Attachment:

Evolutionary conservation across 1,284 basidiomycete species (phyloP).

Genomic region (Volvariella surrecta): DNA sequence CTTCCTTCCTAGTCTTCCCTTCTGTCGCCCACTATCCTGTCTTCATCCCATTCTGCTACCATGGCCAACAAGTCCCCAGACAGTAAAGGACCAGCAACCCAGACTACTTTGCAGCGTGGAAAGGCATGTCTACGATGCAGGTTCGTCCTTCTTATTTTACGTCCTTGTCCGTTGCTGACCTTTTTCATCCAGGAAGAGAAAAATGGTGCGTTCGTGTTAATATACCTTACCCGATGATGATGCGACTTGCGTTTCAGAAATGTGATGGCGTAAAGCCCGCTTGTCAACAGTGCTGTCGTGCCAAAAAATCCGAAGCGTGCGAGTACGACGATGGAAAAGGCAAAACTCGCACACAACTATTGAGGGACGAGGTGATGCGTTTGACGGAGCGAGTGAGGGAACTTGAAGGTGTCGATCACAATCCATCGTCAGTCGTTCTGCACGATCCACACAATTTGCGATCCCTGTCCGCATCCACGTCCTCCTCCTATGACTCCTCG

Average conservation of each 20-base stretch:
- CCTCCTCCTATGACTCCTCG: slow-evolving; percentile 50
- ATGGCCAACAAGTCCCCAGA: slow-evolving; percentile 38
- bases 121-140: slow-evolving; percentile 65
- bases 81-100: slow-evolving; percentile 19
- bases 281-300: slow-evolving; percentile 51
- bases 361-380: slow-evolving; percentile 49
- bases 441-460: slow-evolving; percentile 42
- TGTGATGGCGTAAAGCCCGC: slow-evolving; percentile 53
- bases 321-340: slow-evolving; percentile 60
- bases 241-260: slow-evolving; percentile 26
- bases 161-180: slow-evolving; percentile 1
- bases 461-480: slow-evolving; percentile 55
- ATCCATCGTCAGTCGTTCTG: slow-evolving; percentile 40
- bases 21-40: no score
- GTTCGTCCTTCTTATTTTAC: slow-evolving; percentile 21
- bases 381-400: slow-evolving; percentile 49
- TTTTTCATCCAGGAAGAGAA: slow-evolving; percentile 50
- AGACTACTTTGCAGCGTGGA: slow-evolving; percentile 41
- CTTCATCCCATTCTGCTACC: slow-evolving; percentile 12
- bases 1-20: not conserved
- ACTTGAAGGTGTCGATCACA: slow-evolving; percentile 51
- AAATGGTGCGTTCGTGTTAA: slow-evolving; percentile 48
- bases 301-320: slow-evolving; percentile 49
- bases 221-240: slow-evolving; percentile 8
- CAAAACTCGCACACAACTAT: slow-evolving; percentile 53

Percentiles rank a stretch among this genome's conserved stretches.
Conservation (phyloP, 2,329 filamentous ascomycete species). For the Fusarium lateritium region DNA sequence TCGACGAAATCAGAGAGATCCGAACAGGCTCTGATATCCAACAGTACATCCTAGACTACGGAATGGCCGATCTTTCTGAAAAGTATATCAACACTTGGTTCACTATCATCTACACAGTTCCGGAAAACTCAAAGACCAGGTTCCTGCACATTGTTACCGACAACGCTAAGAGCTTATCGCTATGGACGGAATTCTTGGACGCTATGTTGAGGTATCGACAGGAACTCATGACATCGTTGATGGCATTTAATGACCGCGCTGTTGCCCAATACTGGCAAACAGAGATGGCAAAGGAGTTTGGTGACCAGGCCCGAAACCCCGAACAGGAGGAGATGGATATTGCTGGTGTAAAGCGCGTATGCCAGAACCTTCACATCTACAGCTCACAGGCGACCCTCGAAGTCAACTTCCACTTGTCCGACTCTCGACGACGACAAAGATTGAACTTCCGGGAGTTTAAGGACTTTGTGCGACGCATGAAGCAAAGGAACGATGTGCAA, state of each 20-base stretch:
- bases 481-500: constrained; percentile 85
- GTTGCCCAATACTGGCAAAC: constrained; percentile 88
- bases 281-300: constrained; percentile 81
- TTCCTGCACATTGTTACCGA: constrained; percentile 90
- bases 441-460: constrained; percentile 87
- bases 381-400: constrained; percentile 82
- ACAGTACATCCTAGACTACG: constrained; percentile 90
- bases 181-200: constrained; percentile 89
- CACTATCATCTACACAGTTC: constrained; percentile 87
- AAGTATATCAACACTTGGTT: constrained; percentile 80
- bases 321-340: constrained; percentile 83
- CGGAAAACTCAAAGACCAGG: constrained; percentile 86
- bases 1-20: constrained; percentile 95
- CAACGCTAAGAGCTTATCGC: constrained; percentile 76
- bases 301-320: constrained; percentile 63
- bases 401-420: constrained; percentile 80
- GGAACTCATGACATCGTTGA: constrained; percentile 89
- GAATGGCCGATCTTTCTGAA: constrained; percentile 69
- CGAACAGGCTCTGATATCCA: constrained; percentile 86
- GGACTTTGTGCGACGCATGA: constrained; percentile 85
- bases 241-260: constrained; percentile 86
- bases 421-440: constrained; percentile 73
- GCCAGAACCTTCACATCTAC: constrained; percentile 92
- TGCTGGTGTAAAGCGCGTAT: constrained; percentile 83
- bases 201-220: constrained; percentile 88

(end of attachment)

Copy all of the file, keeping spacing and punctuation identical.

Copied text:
Evolutionary conservation across 1,284 basidiomycete species (phyloP).

Genomic region (Volvariella surrecta): DNA sequence CTTCCTTCCTAGTCTTCCCTTCTGTCGCCCACTATCCTGTCTTCATCCCATTCTGCTACCATGGCCAACAAGTCCCCAGACAGTAAAGGACCAGCAACCCAGACTACTTTGCAGCGTGGAAAGGCATGTCTACGATGCAGGTTCGTCCTTCTTATTTTACGTCCTTGTCCGTTGCTGACCTTTTTCATCCAGGAAGAGAAAAATGGTGCGTTCGTGTTAATATACCTTACCCGATGATGATGCGACTTGCGTTTCAGAAATGTGATGGCGTAAAGCCCGCTTGTCAACAGTGCTGTCGTGCCAAAAAATCCGAAGCGTGCGAGTACGACGATGGAAAAGGCAAAACTCGCACACAACTATTGAGGGACGAGGTGATGCGTTTGACGGAGCGAGTGAGGGAACTTGAAGGTGTCGATCACAATCCATCGTCAGTCGTTCTGCACGATCCACACAATTTGCGATCCCTGTCCGCATCCACGTCCTCCTCCTATGACTCCTCG

Average conservation of each 20-base stretch:
- CCTCCTCCTATGACTCCTCG: slow-evolving; percentile 50
- ATGGCCAACAAGTCCCCAGA: slow-evolving; percentile 38
- bases 121-140: slow-evolving; percentile 65
- bases 81-100: slow-evolving; percentile 19
- bases 281-300: slow-evolving; percentile 51
- bases 361-380: slow-evolving; percentile 49
- bases 441-460: slow-evolving; percentile 42
- TGTGATGGCGTAAAGCCCGC: slow-evolving; percentile 53
- bases 321-340: slow-evolving; percentile 60
- bases 241-260: slow-evolving; percentile 26
- bases 161-180: slow-evolving; percentile 1
- bases 461-480: slow-evolving; percentile 55
- ATCCATCGTCAGTCGTTCTG: slow-evolving; percentile 40
- bases 21-40: no score
- GTTCGTCCTTCTTATTTTAC: slow-evolving; percentile 21
- bases 381-400: slow-evolving; percentile 49
- TTTTTCATCCAGGAAGAGAA: slow-evolving; percentile 50
- AGACTACTTTGCAGCGTGGA: slow-evolving; percentile 41
- CTTCATCCCATTCTGCTACC: slow-evolving; percentile 12
- bases 1-20: not conserved
- ACTTGAAGGTGTCGATCACA: slow-evolving; percentile 51
- AAATGGTGCGTTCGTGTTAA: slow-evolving; percentile 48
- bases 301-320: slow-evolving; percentile 49
- bases 221-240: slow-evolving; percentile 8
- CAAAACTCGCACACAACTAT: slow-evolving; percentile 53

Percentiles rank a stretch among this genome's conserved stretches.
Conservation (phyloP, 2,329 filamentous ascomycete species). For the Fusarium lateritium region DNA sequence TCGACGAAATCAGAGAGATCCGAACAGGCTCTGATATCCAACAGTACATCCTAGACTACGGAATGGCCGATCTTTCTGAAAAGTATATCAACACTTGGTTCACTATCATCTACACAGTTCCGGAAAACTCAAAGACCAGGTTCCTGCACATTGTTACCGACAACGCTAAGAGCTTATCGCTATGGACGGAATTCTTGGACGCTATGTTGAGGTATCGACAGGAACTCATGACATCGTTGATGGCATTTAATGACCGCGCTGTTGCCCAATACTGGCAAACAGAGATGGCAAAGGAGTTTGGTGACCAGGCCCGAAACCCCGAACAGGAGGAGATGGATATTGCTGGTGTAAAGCGCGTATGCCAGAACCTTCACATCTACAGCTCACAGGCGACCCTCGAAGTCAACTTCCACTTGTCCGACTCTCGACGACGACAAAGATTGAACTTCCGGGAGTTTAAGGACTTTGTGCGACGCATGAAGCAAAGGAACGATGTGCAA, state of each 20-base stretch:
- bases 481-500: constrained; percentile 85
- GTTGCCCAATACTGGCAAAC: constrained; percentile 88
- bases 281-300: constrained; percentile 81
- TTCCTGCACATTGTTACCGA: constrained; percentile 90
- bases 441-460: constrained; percentile 87
- bases 381-400: constrained; percentile 82
- ACAGTACATCCTAGACTACG: constrained; percentile 90
- bases 181-200: constrained; percentile 89
- CACTATCATCTACACAGTTC: constrained; percentile 87
- AAGTATATCAACACTTGGTT: constrained; percentile 80
- bases 321-340: constrained; percentile 83
- CGGAAAACTCAAAGACCAGG: constrained; percentile 86
- bases 1-20: constrained; percentile 95
- CAACGCTAAGAGCTTATCGC: constrained; percentile 76
- bases 301-320: constrained; percentile 63
- bases 401-420: constrained; percentile 80
- GGAACTCATGACATCGTTGA: constrained; percentile 89
- GAATGGCCGATCTTTCTGAA: constrained; percentile 69
- CGAACAGGCTCTGATATCCA: constrained; percentile 86
- GGACTTTGTGCGACGCATGA: constrained; percentile 85
- bases 241-260: constrained; percentile 86
- bases 421-440: constrained; percentile 73
- GCCAGAACCTTCACATCTAC: constrained; percentile 92
- TGCTGGTGTAAAGCGCGTAT: constrained; percentile 83
- bases 201-220: constrained; percentile 88